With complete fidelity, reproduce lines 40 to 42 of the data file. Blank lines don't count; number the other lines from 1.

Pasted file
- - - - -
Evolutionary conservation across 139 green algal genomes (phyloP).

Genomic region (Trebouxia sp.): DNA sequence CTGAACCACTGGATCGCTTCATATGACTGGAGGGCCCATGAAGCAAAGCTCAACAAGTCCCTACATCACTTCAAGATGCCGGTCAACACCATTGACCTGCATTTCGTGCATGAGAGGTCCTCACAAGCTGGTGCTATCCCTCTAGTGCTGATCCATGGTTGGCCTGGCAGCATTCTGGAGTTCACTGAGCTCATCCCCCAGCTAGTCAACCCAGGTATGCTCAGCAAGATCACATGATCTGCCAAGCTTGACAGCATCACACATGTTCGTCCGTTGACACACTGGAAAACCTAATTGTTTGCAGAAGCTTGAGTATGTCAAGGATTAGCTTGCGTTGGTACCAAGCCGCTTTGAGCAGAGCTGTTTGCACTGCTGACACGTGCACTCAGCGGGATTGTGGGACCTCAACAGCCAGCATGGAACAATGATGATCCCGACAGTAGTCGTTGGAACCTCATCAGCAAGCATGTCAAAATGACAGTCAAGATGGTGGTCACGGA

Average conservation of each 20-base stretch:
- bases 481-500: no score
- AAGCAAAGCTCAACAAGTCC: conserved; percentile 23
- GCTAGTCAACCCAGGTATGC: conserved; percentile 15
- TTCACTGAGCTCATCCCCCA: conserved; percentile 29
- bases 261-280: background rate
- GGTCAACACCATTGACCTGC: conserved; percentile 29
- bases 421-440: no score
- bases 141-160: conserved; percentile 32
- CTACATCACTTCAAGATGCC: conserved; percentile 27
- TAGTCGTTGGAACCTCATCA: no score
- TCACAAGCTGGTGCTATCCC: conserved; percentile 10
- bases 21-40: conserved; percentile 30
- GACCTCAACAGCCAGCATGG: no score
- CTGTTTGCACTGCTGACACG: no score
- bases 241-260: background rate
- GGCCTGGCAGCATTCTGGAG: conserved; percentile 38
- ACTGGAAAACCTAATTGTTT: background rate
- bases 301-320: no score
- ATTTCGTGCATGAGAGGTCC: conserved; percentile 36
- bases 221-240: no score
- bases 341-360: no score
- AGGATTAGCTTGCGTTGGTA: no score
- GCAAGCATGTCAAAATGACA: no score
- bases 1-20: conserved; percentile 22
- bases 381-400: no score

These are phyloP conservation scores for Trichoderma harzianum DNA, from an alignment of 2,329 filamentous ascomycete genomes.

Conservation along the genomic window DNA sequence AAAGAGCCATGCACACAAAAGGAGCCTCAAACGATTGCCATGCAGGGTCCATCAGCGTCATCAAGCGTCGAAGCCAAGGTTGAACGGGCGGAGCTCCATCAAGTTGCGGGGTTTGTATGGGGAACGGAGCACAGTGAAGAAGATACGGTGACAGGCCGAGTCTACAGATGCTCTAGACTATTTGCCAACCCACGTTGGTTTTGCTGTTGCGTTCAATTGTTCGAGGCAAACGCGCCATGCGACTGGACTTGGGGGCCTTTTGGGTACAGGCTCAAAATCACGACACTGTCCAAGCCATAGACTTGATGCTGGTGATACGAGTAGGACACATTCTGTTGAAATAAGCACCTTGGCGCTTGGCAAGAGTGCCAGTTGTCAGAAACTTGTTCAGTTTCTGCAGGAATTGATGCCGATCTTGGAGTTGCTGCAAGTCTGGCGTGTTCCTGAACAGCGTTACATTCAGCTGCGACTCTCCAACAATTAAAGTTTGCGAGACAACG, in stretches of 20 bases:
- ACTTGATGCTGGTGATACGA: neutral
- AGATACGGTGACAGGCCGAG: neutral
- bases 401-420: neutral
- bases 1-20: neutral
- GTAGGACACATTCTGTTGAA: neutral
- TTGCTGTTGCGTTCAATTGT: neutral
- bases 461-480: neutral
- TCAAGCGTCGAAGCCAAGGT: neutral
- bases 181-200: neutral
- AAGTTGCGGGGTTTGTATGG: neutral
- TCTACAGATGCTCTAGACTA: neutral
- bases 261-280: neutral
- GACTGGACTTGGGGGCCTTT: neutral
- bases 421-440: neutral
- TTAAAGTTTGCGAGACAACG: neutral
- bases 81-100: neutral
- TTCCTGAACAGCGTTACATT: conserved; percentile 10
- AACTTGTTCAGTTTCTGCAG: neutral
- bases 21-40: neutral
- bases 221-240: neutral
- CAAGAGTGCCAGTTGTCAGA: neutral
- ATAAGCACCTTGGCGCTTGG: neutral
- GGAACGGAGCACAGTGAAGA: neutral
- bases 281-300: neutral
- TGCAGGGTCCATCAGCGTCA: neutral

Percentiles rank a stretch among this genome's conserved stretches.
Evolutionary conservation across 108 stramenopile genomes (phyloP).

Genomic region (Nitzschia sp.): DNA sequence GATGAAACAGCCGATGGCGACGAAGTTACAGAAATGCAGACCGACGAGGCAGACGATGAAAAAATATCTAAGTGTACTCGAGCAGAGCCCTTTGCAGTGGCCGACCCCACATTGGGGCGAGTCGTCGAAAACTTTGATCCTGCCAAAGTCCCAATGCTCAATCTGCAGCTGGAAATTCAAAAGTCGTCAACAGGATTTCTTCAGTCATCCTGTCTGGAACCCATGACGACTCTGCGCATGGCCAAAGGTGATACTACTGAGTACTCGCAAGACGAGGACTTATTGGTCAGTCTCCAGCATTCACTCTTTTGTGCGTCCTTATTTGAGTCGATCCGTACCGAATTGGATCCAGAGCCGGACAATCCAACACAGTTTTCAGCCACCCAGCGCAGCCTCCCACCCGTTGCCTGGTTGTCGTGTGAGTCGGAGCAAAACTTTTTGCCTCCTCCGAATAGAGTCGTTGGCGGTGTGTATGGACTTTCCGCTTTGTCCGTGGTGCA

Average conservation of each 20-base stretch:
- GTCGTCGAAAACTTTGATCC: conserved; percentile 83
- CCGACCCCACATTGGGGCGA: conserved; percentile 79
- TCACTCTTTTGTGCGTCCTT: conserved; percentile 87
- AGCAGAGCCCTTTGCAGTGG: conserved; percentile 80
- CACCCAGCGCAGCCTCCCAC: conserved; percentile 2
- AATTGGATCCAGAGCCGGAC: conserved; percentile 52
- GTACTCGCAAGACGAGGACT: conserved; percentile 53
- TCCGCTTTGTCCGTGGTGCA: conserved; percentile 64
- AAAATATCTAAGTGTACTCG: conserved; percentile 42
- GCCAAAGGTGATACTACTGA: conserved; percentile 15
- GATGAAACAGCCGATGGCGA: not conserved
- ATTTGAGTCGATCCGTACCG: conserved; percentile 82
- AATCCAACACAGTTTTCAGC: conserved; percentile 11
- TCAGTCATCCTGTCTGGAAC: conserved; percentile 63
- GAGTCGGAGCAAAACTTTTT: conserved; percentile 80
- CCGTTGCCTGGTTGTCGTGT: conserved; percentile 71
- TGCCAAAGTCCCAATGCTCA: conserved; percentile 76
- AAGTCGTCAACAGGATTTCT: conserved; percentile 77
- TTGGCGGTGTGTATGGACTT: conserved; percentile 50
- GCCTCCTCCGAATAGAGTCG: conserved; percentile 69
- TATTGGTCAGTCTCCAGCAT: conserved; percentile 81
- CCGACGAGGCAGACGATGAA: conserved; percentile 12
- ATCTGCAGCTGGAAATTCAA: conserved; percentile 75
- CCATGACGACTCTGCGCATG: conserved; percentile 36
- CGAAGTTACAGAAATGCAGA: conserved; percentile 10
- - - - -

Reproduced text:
- AAGTTGCGGGGTTTGTATGG: neutral
- TCTACAGATGCTCTAGACTA: neutral
- bases 261-280: neutral